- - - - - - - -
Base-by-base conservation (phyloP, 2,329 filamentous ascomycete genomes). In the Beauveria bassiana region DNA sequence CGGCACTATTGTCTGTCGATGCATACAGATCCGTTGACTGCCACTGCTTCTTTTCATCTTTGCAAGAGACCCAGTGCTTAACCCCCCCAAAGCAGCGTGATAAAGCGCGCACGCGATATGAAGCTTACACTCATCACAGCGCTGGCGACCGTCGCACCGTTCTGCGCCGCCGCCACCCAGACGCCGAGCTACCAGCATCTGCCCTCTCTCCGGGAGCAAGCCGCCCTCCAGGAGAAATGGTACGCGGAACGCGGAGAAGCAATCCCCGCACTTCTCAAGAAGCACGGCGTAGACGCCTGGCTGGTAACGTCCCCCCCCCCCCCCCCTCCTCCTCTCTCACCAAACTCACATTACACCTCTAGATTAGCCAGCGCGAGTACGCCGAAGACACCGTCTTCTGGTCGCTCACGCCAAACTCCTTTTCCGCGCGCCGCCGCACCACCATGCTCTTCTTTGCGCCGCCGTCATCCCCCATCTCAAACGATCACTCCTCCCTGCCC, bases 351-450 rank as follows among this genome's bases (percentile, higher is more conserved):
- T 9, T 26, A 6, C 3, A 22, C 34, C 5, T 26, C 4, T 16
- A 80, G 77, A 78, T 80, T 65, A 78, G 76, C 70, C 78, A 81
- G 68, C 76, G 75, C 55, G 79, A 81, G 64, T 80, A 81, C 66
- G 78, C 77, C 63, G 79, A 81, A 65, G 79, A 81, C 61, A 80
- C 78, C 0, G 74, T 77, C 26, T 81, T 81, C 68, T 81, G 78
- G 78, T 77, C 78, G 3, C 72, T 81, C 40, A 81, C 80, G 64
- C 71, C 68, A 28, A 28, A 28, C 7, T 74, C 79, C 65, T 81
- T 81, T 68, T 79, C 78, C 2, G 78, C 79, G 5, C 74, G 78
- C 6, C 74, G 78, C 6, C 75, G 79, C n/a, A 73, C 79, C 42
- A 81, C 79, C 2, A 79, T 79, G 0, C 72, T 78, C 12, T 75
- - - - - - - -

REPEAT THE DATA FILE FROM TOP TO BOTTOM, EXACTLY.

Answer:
Base-by-base conservation (phyloP, 2,329 filamentous ascomycete genomes). In the Beauveria bassiana region DNA sequence CGGCACTATTGTCTGTCGATGCATACAGATCCGTTGACTGCCACTGCTTCTTTTCATCTTTGCAAGAGACCCAGTGCTTAACCCCCCCAAAGCAGCGTGATAAAGCGCGCACGCGATATGAAGCTTACACTCATCACAGCGCTGGCGACCGTCGCACCGTTCTGCGCCGCCGCCACCCAGACGCCGAGCTACCAGCATCTGCCCTCTCTCCGGGAGCAAGCCGCCCTCCAGGAGAAATGGTACGCGGAACGCGGAGAAGCAATCCCCGCACTTCTCAAGAAGCACGGCGTAGACGCCTGGCTGGTAACGTCCCCCCCCCCCCCCCCTCCTCCTCTCTCACCAAACTCACATTACACCTCTAGATTAGCCAGCGCGAGTACGCCGAAGACACCGTCTTCTGGTCGCTCACGCCAAACTCCTTTTCCGCGCGCCGCCGCACCACCATGCTCTTCTTTGCGCCGCCGTCATCCCCCATCTCAAACGATCACTCCTCCCTGCCC, bases 351-450 rank as follows among this genome's bases (percentile, higher is more conserved):
- T 9, T 26, A 6, C 3, A 22, C 34, C 5, T 26, C 4, T 16
- A 80, G 77, A 78, T 80, T 65, A 78, G 76, C 70, C 78, A 81
- G 68, C 76, G 75, C 55, G 79, A 81, G 64, T 80, A 81, C 66
- G 78, C 77, C 63, G 79, A 81, A 65, G 79, A 81, C 61, A 80
- C 78, C 0, G 74, T 77, C 26, T 81, T 81, C 68, T 81, G 78
- G 78, T 77, C 78, G 3, C 72, T 81, C 40, A 81, C 80, G 64
- C 71, C 68, A 28, A 28, A 28, C 7, T 74, C 79, C 65, T 81
- T 81, T 68, T 79, C 78, C 2, G 78, C 79, G 5, C 74, G 78
- C 6, C 74, G 78, C 6, C 75, G 79, C n/a, A 73, C 79, C 42
- A 81, C 79, C 2, A 79, T 79, G 0, C 72, T 78, C 12, T 75